I am attempting to "flip" my first grade classroom this year making my classroom more accessible and purposeful. According to the Flipped Classroom Network, the definition of flipped learning is "a pedagogical approach in which direct instruction moves from the group learning space to the individual learning space, and the resulting group space is transformed into a dynamic, interactive learning environment where the educator guides students as they apply concepts and engage creatively in the subject matter". I truly feel that taking the pressure off 6 and 7 year olds from having to listen and retain all the important information they hear in 15-20 lesson is highly beneficial. By using dynamic and thoughtful video content, children can have multiple access points to the information. I can send the video lessons home a few days before the actual lesson for children to watch and process. This way our actual discussion of the topic will be more in depth and accessible to my students. I can also make the content readily available for children to view when they encounter questions and problems in class.
I teach first grade so the producing and locating quality video clips to support these lessons is quite the process. Jennifer Hillner from Edutopia writes "teachers all across the country are finding that judiciously chosen videos help students engage more deeply with the subject matter, and recall the information they've learned longer". I turn to YouTube all the time searching for video content. When approached with patience and a critical eye, YouTube can be an amazing resource. Here are some things I keep in mind as I search for content:
Length: I use the advance search feature to filter out videos over 4 minutes long. This is always a starting point for me.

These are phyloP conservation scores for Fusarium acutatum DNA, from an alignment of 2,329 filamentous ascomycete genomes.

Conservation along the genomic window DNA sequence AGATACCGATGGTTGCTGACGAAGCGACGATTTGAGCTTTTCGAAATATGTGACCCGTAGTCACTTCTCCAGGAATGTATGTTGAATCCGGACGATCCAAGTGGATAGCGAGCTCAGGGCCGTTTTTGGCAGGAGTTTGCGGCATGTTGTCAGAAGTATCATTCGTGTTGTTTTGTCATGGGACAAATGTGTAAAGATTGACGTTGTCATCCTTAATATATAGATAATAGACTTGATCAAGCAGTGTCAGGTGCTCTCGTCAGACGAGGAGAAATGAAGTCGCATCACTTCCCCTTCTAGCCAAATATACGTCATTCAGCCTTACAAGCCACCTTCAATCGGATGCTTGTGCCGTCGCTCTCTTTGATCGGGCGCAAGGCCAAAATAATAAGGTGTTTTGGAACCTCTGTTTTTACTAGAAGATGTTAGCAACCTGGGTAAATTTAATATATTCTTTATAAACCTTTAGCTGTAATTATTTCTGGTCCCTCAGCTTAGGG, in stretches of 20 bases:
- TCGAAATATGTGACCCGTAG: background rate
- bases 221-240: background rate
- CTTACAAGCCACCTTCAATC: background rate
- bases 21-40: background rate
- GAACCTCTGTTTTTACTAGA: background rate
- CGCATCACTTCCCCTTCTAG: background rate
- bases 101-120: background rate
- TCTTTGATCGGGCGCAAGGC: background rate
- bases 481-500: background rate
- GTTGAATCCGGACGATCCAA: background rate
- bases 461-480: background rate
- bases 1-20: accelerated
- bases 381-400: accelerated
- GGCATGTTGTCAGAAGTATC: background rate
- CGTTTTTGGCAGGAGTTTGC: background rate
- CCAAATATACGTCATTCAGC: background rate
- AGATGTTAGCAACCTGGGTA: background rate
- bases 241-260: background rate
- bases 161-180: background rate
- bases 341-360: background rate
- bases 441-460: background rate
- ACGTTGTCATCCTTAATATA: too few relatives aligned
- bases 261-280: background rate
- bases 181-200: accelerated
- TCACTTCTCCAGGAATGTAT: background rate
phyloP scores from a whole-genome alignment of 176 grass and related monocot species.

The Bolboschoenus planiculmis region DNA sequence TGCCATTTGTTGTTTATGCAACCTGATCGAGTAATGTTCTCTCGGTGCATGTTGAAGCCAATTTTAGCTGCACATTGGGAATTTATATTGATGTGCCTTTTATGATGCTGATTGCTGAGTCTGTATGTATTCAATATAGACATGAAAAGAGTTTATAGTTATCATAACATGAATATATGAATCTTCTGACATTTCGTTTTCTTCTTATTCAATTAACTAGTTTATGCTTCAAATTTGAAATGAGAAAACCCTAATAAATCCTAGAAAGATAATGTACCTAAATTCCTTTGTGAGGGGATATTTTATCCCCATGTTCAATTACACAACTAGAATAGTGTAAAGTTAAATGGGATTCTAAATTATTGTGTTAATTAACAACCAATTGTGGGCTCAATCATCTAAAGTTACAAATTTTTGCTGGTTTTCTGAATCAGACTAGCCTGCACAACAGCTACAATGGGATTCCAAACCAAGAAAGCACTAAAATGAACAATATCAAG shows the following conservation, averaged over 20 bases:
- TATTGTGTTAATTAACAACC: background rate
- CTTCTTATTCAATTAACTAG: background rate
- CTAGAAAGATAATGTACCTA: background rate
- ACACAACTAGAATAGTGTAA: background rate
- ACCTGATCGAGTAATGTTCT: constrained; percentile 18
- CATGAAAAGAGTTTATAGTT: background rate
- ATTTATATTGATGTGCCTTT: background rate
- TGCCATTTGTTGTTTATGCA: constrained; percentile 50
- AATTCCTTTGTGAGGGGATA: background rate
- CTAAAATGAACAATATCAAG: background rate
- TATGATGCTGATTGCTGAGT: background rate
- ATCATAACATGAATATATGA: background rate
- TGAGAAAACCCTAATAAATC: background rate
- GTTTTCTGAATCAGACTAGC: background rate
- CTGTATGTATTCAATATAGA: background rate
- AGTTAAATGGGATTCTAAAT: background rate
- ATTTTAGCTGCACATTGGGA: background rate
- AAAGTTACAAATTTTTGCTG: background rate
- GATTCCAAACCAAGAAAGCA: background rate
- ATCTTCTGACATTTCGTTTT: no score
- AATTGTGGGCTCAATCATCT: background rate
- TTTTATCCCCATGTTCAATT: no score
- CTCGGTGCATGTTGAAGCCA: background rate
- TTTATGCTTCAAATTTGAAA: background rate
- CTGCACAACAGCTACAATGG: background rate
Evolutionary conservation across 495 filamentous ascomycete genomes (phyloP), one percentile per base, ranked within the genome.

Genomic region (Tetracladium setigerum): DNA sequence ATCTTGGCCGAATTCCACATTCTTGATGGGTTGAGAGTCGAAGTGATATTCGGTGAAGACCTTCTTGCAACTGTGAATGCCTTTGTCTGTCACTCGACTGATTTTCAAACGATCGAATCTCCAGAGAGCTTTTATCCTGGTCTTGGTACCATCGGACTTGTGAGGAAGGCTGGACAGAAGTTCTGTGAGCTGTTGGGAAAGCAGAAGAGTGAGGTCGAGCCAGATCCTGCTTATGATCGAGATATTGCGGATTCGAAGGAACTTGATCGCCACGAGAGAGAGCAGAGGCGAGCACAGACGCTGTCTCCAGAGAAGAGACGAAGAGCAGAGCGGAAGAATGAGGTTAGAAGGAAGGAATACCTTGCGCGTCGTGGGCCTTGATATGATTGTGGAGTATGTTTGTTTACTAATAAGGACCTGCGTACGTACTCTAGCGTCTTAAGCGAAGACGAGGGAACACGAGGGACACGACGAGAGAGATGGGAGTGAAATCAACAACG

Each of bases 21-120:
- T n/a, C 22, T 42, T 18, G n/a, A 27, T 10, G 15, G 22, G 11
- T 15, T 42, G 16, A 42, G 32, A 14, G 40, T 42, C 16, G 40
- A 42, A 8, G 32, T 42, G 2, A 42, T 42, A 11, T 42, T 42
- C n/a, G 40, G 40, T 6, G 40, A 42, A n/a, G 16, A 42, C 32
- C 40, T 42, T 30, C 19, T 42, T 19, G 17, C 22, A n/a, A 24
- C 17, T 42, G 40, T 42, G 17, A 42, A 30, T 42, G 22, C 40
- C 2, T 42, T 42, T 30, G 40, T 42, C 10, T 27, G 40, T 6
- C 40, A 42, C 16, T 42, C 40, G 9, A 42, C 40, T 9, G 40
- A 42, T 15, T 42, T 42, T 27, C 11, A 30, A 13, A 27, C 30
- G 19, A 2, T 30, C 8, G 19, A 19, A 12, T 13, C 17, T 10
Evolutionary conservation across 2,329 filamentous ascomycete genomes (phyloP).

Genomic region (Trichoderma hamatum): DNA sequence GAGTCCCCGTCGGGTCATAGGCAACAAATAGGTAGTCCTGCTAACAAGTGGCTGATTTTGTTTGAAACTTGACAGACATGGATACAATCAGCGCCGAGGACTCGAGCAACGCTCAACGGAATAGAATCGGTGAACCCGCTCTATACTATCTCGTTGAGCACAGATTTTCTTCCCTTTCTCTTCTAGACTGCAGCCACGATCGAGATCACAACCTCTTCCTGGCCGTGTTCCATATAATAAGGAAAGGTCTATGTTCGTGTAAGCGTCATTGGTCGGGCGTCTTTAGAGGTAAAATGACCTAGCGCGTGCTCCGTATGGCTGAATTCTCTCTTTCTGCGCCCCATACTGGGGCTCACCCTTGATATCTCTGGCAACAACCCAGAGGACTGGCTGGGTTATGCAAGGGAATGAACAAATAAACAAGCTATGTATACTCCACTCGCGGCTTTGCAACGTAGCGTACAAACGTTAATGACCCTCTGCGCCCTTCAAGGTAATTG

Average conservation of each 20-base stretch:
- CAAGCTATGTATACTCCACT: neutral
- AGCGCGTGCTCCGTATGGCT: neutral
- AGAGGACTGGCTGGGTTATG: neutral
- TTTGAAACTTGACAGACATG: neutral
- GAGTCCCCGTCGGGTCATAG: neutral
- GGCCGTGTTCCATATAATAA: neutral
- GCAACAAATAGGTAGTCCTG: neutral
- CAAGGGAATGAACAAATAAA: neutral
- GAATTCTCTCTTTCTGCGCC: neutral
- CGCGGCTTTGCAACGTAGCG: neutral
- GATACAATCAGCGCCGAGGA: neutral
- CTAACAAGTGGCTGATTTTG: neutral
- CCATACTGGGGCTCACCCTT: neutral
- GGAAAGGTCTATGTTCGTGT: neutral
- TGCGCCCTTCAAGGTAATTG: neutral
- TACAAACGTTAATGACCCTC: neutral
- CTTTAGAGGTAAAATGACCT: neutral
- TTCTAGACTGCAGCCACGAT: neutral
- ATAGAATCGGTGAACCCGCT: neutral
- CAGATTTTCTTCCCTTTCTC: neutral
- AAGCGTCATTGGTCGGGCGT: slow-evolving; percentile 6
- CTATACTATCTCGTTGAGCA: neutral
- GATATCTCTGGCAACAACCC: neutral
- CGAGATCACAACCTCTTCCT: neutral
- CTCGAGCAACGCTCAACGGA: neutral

Watch and take notes: I always watch the videos and jot down notes of the video's main points and objectives. If those clearly match what I am looking for, then I move to the next step.
Engaging, not distracting: I want my videos to be engaging and not distracting. Video creators on YouTubes are always searching for the best way to "hook" children. Some of those methods can be a little over the top and sometimes creepy. I tend to stay away from those videos.
What is the source?: I generally only like to take videos from fellow educators or educational institutions. However, if I watch a video and the content is really good and meets my above steps, I will probably still use it.
This year will be quite the journey and I look forward to sharing it with anyone else interested in "flipping out" in first grade.
Here is a link to learn more about Flipped Learning: http://www.flippedlearning.org/Page/1
Hillner, J. (2009). How to Use Online Video in Your Classroom. Edutopia. Retrieved from http://www.edutopia.org/youtube-educational-videos-classroom